However, despite the obvious capabilities, car fans are aware that numbers aren’t everything when it comes to driving joy. The beautiful soundtrack and seamless power delivery of massive naturally aspirated engines are beloved for a reason and we are reluctant to let go of those.

Still, just like any new technology, new developments that are already rearing their heads are sure to make the more modern engines far more appealing. It pains me to say this, but we are almost certain to leave the huge engines behind as the downsized ones are getting better and better at providing the same seamless acceleration and more power for far less money.

So, what’s the verdict – is downsizing making cars boring?

No, it’s not. Smaller engines in economy cars have greatly benefitted from downsizing. Their fuel efficiency still varies when compared to the official values, but this was true for the naturally aspirated engines as well. The progress is obvious and it is only going to improve further. Moreover, these small engines might get even more value in hybrid cars that will further reduce consumption and add to the power and torque piles.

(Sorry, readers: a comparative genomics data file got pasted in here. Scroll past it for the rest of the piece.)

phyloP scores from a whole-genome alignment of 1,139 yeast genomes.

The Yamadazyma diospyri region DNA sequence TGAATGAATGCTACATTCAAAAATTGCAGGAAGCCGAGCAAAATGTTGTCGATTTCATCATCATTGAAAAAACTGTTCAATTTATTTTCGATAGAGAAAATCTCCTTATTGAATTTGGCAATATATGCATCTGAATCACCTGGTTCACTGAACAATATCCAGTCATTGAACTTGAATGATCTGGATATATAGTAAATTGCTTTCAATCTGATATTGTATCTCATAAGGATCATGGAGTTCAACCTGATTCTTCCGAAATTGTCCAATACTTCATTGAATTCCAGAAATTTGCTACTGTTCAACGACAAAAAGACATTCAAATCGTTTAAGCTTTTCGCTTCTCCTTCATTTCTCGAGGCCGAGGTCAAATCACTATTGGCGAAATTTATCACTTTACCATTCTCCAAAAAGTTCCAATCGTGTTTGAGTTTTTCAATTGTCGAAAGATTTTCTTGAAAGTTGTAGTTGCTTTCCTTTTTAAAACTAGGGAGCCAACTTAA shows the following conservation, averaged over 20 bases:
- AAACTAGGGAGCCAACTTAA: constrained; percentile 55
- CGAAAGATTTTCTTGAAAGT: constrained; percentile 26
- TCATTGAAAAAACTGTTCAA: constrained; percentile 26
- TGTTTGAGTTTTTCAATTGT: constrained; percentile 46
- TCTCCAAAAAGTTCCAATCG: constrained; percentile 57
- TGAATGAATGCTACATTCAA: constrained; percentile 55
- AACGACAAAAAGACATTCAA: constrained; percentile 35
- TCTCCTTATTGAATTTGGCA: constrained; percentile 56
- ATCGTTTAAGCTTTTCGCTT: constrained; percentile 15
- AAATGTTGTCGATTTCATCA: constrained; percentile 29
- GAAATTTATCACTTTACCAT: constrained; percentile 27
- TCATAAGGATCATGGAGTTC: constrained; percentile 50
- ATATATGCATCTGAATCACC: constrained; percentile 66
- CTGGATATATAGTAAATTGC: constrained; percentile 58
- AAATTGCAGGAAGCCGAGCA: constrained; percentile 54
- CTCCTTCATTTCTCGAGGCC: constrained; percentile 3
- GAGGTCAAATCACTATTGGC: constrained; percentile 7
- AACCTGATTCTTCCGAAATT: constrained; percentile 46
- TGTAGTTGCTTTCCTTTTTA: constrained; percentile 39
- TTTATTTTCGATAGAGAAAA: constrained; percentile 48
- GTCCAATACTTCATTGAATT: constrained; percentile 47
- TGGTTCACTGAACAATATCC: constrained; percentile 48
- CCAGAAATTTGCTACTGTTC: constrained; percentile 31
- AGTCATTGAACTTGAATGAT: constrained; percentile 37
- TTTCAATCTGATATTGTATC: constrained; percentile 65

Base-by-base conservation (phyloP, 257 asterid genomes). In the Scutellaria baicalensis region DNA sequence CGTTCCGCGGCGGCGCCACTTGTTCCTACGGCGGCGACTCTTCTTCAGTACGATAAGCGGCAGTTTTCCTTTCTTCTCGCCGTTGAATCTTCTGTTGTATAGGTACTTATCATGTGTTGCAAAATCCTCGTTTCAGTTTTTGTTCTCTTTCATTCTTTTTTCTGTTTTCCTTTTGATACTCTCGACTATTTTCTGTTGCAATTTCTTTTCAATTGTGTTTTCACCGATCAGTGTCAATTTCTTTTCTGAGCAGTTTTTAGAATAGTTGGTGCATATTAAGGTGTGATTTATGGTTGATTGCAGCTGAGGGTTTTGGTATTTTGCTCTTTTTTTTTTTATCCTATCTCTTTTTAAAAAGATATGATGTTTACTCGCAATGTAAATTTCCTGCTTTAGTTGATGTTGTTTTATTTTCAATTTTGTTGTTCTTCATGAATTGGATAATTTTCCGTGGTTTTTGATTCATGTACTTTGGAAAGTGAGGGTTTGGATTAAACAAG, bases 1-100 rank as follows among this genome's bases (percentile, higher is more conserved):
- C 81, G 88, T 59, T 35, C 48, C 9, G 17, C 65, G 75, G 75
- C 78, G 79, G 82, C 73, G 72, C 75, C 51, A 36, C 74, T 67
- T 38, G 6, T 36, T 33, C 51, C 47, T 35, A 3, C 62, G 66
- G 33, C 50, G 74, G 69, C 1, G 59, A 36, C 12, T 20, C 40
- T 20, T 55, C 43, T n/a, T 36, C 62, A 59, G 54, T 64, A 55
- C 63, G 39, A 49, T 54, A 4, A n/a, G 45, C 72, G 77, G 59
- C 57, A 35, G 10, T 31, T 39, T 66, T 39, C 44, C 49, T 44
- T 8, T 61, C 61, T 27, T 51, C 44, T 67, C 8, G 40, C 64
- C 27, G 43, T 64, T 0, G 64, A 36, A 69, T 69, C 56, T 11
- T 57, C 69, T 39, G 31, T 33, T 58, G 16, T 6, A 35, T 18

As for the sports cars, we’ll hear nagging about NA engines, but in reality I don’t see many people complaining about the engine in the AMG GT. The thing is that it started out with the 4.0 instead of being downsized from 6.2, or 5.5 and nobody seems to be complaining. This will also make sports cars affordable for far more people and I think not many will complain that their new 400hp+ car has forced induction, when they could only see 400hp+ naturally aspirated cars in magazines before.
As for the filthy rich who choose cars with no regard to cost or practicality, they will still have options. We’ve mentioned the new Ferrari F12, and the likes of Chiron have a pair of V8s joined together in W16 configuration and aided by four turbochargers. In the car world, if you have enough money, you can get anything.

Despite its drawbacks, downsizing definitely comes with lots of perks even in its initial stages and it is pushing the overall automotive tech development forward. Their development can be viewed from the example of that of the automatic transmissions. They used to be clunky, unreliable, expensive and less efficient in terms of fuel and performance. Well, they have developed into rocket-fast, double-clutch beasts with better performance and fuel efficiency than the manuals provide. Still, I do love manuals…